Screen Shot 2017-02-28 at 3.23.47 PM

Technical Analysis: Northeast US Severe Weather Wednesday

Yet again, the weather is completely divergent from the calendar, as we are tracking a severe weather event in the Northeast on Wednesday. This is following a moderate risk of severe weather in the Ohio and Tennessee Valleys today. It all starts with a warm front moving through the region tonight and early Wednesday morning, which will help make the already warm airmass even warmer, and also more moist. This will trigger some showers and possibly a rumble of thunder during the overnight and on Wednesday morning. Afterward, mid-level winds look to dramatically increase in strength as dynamics become extremely impressive ahead of a strong cold frontal boundary.

There will also be an elevated mixed layer (EML) moving into the region, which further helps promote high amounts of mid-level instability — perhaps more than we had on Saturday. We also have more deep-layered wind shear thanks to extremely fast westerly winds aloft, which could lead to multicellular clusters and even some supercells forming on Wednesday afternoon. The EML and westerly mid-level winds also lead to more dry air aloft, which is favorable for hail formation as well as being able to efficiently transfer strong winds down to the surface via density momentum. Saturday’s soundings were more moist aloft, and also had a marine layer closer to the coast — so in a lot of ways, this setup has a higher potential than Saturday’s storms, which is saying a lot.

But the devil lies in the details, and there are a few factors that make this setup have a much higher bust potential than there was for Saturday’s storms. Saturday was pretty much a guaranteed setup to get a solid line of thunderstorms, but not truly good severe potential from I-95 and east. Wednesday will have much higher potential but also have a few more things that could go wrong and prevent widespread severe convection.

Forecast models are suggesting the potential for powerful thunderstorms in the Northeast US on Wednesday evening.

Forecast models are suggesting the potential for powerful thunderstorms in the Northeast US on Wednesday evening.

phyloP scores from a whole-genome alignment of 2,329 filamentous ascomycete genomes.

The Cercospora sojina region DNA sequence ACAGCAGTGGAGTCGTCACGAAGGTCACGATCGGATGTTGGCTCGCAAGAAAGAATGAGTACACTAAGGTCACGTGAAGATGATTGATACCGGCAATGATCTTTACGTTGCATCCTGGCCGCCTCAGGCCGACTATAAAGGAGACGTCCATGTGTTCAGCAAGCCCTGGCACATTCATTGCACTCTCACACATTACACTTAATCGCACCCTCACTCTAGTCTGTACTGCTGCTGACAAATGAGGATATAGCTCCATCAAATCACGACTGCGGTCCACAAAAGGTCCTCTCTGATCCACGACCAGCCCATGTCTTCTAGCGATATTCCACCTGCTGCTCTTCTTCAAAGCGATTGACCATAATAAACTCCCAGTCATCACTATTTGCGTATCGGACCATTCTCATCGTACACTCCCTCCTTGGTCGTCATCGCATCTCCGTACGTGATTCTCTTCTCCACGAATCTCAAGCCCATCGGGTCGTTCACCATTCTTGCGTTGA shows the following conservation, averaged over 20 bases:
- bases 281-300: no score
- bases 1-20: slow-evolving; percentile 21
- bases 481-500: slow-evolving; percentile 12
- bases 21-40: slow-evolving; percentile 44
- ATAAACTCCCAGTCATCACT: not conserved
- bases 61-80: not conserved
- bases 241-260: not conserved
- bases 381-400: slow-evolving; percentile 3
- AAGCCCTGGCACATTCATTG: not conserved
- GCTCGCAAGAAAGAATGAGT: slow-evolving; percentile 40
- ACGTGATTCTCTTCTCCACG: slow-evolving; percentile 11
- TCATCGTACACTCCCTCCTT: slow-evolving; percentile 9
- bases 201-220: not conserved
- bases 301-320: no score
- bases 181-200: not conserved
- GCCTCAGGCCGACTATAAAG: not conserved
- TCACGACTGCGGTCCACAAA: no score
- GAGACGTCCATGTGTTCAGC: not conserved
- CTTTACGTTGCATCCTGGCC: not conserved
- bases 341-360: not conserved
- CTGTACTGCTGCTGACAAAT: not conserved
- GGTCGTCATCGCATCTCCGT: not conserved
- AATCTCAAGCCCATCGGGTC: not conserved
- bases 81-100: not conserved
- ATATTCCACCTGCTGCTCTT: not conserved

Let’s take a look at the chronological events. The warm front moving through and providing showers and fog in the early-morning hours will stabilize the atmosphere. While a precursor to severe weather is often a decaying area of morning hours, this is often because in the summer, we get ample time for the atmosphere to recover with sunshine to generate instability, while still having the moisture and trailing boundaries from the morning showers. However, considering we are still in Winter, it may be hard for the atmosphere to truly recover behind the showers and fog, especially if the showers last into the late-morning and early-afternoon hours.

This is a potential wrench in the forecast that Saturday’s storms did not have. Now that being said, perhaps these showers can clear out early enough, and the EML can prevent crapvection after the warm front passes through and then we’ll have trailing boundaries with which to work. So in some ways, the warm front’s rains can still help the setup for severe weather, considering we do have the EML. In other words, the warm frontal forcing may trigger showers earlier in the morning and override the EML, but once the prime frontal forcing moves away, the EML will take over and prevent any weak, stabilizing showers. This helps to increase the ceiling of the event.

Now let’s take a look at the conditions on Wednesday afternoon — after the morning showers.

Today's 12z 4km NAM sounding for N NJ at 4:00pm on Wednesday shows a very favorable profile for severe thunderstorms, assuming we get the necessary lift (NEXLAB).